I don't think I've ever addressed the "Sizable Year" in my blog so this seems as good of a time as any. Yes, strap yourself in, I'm going to be bragging about birds in this post. See, my birding this year has evolved dramatically. I started the year out stuck in California where my bird-related job put me outdoors nearly every day. Ok, cool, right? Lots of birds. But... I also was eyeing some rarities that I wanted to chase... so I ended up doing that too. Red-flanked Bluetail, Sky Lark, and Brambling in British Columbia, Pink-footed Goose and Northern Lapwings in New Jersey, etc. Sure, quality ticks. But then I realized that I was going to do a little traveling this year. Hmm...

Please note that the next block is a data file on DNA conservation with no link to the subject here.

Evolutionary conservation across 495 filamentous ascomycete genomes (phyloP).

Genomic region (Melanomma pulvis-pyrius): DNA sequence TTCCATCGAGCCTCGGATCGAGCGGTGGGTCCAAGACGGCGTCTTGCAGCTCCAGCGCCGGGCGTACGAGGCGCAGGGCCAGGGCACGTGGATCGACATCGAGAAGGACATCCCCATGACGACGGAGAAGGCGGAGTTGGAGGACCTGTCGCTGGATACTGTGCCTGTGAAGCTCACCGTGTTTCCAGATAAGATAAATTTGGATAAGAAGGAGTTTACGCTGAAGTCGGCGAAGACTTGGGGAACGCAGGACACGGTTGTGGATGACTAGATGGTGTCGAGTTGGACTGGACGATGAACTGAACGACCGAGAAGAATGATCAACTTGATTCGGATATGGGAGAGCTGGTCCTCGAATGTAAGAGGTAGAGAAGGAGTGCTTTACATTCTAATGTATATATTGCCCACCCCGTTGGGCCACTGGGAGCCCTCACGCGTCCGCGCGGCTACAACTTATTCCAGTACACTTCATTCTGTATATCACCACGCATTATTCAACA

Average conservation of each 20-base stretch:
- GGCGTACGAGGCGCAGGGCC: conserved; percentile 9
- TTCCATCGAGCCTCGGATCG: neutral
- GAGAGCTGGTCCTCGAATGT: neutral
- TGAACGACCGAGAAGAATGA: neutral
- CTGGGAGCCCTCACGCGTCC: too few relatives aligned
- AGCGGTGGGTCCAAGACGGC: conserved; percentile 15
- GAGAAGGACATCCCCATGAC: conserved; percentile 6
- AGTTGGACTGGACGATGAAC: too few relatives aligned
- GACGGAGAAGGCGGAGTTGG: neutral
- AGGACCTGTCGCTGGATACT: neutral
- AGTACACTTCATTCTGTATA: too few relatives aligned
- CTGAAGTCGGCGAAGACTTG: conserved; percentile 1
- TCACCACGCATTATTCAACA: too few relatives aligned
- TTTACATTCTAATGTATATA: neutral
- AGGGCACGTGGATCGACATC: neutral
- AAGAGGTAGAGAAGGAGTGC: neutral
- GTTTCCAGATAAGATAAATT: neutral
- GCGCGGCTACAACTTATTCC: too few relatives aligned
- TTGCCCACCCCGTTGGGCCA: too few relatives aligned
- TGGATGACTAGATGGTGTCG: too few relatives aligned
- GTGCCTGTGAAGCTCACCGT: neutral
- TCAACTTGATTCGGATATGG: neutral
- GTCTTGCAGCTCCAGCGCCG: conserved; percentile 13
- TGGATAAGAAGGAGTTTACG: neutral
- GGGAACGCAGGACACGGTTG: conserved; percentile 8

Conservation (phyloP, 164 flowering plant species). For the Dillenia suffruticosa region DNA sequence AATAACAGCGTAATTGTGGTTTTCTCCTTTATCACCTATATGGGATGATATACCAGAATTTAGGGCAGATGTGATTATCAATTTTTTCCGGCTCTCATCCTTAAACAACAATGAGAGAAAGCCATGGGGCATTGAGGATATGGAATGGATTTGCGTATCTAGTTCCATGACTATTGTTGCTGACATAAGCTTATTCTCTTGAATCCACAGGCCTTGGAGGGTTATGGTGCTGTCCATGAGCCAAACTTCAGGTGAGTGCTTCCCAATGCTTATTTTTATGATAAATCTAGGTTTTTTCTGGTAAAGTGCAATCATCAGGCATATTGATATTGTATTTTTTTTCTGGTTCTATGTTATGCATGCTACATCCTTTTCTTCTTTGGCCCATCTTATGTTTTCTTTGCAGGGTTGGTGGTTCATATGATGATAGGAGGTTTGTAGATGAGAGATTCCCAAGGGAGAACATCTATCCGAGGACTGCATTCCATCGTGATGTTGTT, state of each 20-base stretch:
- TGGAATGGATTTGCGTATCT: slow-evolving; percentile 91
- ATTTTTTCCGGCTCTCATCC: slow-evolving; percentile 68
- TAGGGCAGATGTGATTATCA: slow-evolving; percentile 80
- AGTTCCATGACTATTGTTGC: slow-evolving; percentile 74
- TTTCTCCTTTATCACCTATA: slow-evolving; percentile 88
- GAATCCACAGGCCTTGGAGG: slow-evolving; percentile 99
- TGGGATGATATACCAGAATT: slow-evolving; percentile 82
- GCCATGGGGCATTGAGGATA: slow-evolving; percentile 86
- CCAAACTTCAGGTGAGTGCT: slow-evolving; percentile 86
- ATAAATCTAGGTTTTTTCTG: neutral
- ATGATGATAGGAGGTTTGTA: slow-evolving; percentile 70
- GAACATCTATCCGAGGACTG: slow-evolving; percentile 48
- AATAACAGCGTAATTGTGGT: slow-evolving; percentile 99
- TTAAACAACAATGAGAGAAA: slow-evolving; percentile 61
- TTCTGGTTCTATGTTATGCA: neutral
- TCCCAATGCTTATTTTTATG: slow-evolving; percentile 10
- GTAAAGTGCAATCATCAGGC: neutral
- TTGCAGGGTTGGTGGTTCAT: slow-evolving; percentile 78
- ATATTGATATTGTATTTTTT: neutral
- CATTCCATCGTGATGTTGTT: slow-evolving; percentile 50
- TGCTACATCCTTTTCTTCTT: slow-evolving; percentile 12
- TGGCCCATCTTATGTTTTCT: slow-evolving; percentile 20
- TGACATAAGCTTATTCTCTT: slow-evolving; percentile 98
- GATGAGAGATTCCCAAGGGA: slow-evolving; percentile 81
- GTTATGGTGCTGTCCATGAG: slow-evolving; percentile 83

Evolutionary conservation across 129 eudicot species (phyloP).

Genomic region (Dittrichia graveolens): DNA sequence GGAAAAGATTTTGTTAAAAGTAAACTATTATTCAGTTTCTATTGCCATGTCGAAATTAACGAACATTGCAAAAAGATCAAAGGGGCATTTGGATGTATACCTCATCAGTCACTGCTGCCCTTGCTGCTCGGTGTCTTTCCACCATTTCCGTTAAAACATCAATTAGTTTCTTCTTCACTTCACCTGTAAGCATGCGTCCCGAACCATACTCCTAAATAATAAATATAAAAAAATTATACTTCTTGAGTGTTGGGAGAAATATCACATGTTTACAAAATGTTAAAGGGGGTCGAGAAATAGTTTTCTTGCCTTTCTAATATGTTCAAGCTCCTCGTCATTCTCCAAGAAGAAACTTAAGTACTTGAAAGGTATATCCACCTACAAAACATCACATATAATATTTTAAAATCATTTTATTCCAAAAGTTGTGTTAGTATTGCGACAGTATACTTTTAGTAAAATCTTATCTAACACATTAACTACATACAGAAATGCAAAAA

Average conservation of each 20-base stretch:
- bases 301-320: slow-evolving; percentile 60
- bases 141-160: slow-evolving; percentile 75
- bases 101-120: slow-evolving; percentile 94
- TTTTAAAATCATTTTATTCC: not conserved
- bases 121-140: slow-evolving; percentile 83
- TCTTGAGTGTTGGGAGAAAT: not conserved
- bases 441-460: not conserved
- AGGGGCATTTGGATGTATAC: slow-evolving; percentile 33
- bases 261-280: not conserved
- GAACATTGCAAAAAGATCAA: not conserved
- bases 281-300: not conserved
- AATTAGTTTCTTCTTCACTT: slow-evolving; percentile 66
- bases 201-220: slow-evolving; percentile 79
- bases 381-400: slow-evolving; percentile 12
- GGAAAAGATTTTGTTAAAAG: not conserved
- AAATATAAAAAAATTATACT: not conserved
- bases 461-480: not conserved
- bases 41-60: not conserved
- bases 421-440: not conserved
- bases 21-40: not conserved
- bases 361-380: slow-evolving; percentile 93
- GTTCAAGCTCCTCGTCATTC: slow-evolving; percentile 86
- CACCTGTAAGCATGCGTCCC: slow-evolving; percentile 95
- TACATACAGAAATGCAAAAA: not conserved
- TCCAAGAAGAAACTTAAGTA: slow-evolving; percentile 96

Then came a job in coastal Georgia where I worked with shorebirds every day. But first I had to get there from California. Well, as any crazed birder would have, I chased stuff along the way. Additional quality ticks occurred such as Spotted Redshank in Indiana, Thick-billed Vireo and Western Spindalis in Florida, Black-tailed Godwit in Virginia, etc. Working in Georgia helped me clean up a different corner of the country too. For example, Swainson's Warblers bred just inland from where I was! Easy peasy. After that job finished, I was off to Florida again after some more life birds. Ash and I snagged things like Black and Brown noddy, Brown and Masked booby, Sooty Tern, etc.